Because when eating, we naturally slip into satisfying our animal pleasures and become ‘unconscious’ to the real higher purpose of eating – to elevate the holy sparks embedded in the food and use the energy of the food to bring goodness and light into the world.

How do we stay awake then?

Through washing the fingers of the hands with water. The fingers are an even more narrow and restricted part of the body than the throat, and represent the end stage of the life-force that travels all the way from the head down into the detailed separateness of the nuanced activities that we engage with in the world. At that point – where the life force is separate from its source, we are prone to forgot the overarching intention of why we are doing the detailed things that we do.

So we first wash that end-stage part of our fingers with water. Contemplate water for a moment. No colour, no taste and no form of its own. It was there before anything was created – a very primordial level of Essence and Source (hence its ability to cleanse in a Mikva). And we make a blessing which is about raising the hands up to the Peyos (sideburns) as is the custom (and as is hinted to in the verse from Psalms chapter 134, verse 2 ‘Raise your hands up to the Holy’ – which is always a reference for the highest transcendent faculty of Chochmah (Wisdom).

This is to empower us with the consciousness of Chochmah (which is also humility through its closeness to G-d) and enabling us to then eat with fingers that are still connected to that Holy place of water and Wisdom. In other words to stay awake.

All the rest of the commandments and rituals we observe are designed to keep us connected to the true awareness of the Divine, always, as explained so powerfully in the heart of Tanya – chapter 32 (in Hebrew spelling the word heart).

May we all merit to live with personal and collective redemption – fully awake, and ensuring we live our Chassidus, throughout the depths and range of our being, not just in our heads!

Footnotes and Sources

  1. See article on the Wall Street Journal website wsj.com “Your Phone is Almost Out of Battery. Remain Calm. Call A Doctor.”
  2. For example Google “Facebook Depression” and glance at the first 3 articles.
  3. Leibel Gniwisch’s brilliant award-winning essay of last year brings the research by Brene Brown. In her TED talk, she shows the strong link between lack of meaning/connection and the resultant numbing of our vulnerability and addictions.
  4. For more on Positive Psychology, see the TED talk here of Prof. Shawn Achor from Harvard, one of the leading researchers in the field.
  5. Logotherapy, the psychology of Holocaust survivor and Psychiatrist Victor Frankl outlined in his famous book “Mans Search for Meaning” centers on our inherent freedom and power to choose our response – always, even in the most horrific circumstances. The Rebbe strongly encouraged and promoted, his work (see this fascinating story for more information).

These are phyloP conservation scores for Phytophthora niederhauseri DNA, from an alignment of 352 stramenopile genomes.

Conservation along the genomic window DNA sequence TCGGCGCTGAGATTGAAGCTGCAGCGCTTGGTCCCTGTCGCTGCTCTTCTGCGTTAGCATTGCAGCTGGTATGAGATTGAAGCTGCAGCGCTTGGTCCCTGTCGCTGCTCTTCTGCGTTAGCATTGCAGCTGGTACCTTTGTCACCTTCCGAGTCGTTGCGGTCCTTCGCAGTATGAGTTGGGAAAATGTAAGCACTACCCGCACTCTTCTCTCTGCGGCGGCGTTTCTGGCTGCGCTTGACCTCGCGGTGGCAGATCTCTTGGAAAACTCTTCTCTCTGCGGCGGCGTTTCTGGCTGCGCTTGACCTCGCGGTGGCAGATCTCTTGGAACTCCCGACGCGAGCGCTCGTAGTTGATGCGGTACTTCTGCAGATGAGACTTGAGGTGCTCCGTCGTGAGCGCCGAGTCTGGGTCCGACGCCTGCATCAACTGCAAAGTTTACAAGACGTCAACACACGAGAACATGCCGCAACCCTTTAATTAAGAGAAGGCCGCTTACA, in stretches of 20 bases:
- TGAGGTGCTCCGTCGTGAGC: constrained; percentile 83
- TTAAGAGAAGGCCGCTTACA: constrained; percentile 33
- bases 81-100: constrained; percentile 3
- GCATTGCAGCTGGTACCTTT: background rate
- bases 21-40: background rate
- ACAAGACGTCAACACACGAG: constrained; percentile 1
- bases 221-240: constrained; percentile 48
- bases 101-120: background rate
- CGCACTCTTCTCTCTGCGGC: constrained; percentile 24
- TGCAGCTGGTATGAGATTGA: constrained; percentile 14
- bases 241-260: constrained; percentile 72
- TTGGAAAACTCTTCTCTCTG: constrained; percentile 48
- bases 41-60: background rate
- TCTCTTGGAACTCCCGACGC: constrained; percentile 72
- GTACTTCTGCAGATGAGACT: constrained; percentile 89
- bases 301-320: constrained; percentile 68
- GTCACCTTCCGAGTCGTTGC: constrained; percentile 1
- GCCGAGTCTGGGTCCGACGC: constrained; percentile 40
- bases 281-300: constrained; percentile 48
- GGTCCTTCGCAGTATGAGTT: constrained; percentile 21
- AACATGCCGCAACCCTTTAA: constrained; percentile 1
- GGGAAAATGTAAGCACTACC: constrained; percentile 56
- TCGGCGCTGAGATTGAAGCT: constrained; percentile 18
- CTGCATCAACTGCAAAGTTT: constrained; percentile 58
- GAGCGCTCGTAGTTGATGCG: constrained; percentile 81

6. Torah Or, Mishpatim – page 79, fourth column – right at the end of the discourse “Lo Siheye Mechakeila”, the last 7 lines.
  7. In many places in Chassidus, it talks about the danger of automatic, dry observance as referred to in Yeshayahu, end of verse 13, chapter 29.
  8. See for example Torah Or from last week’s portion Teruma – bottom of second column and in the middle of the 3rd paragraph – same page as source number 5 above – page 79, fourth column but at the bottom not top of page.
  9. Likutei Torah, portion of Balak, on the words “Lo Hibit Aven Be’Yaakov”
  10. For example, see Torah Or, second discourse on the portion of Vaeira – “Lochen Emor el Bnei Yisroel”. It is interesting that the word Egypt and Jerusalem in Hebrew are in plural form – possibly suggesting that there are two planes of each – an external location, and an internal corresponding state of consciousness.
  11. See the beautiful and powerful teaching of the Slonimer Rebbe in his very popular book Nesivos Shalom on the verse “Righteousness, Righteousness shall you pursue” from Deuteronomy chapter 16, verse 20. He points out that the translator Onkelos translates Righteousness as “Truth”. Which then poses a perplexing problem of which two levels of truth exist – seemingly there is only one truth. And he explains there are in fact two dimensions of truth – a truth that is intellectual, and a truth that is real, felt and embodied… !
  12. For a great example of the maxim ‘dynamite comes in small packages’, see the tiny sicha in Likutei Sichos volume 38, 3rd one on Balak which covers this topic.
  13. See Torah Or, first discourse of the portion Vayeitze “Veshavti Beshalom” 8th line from the start.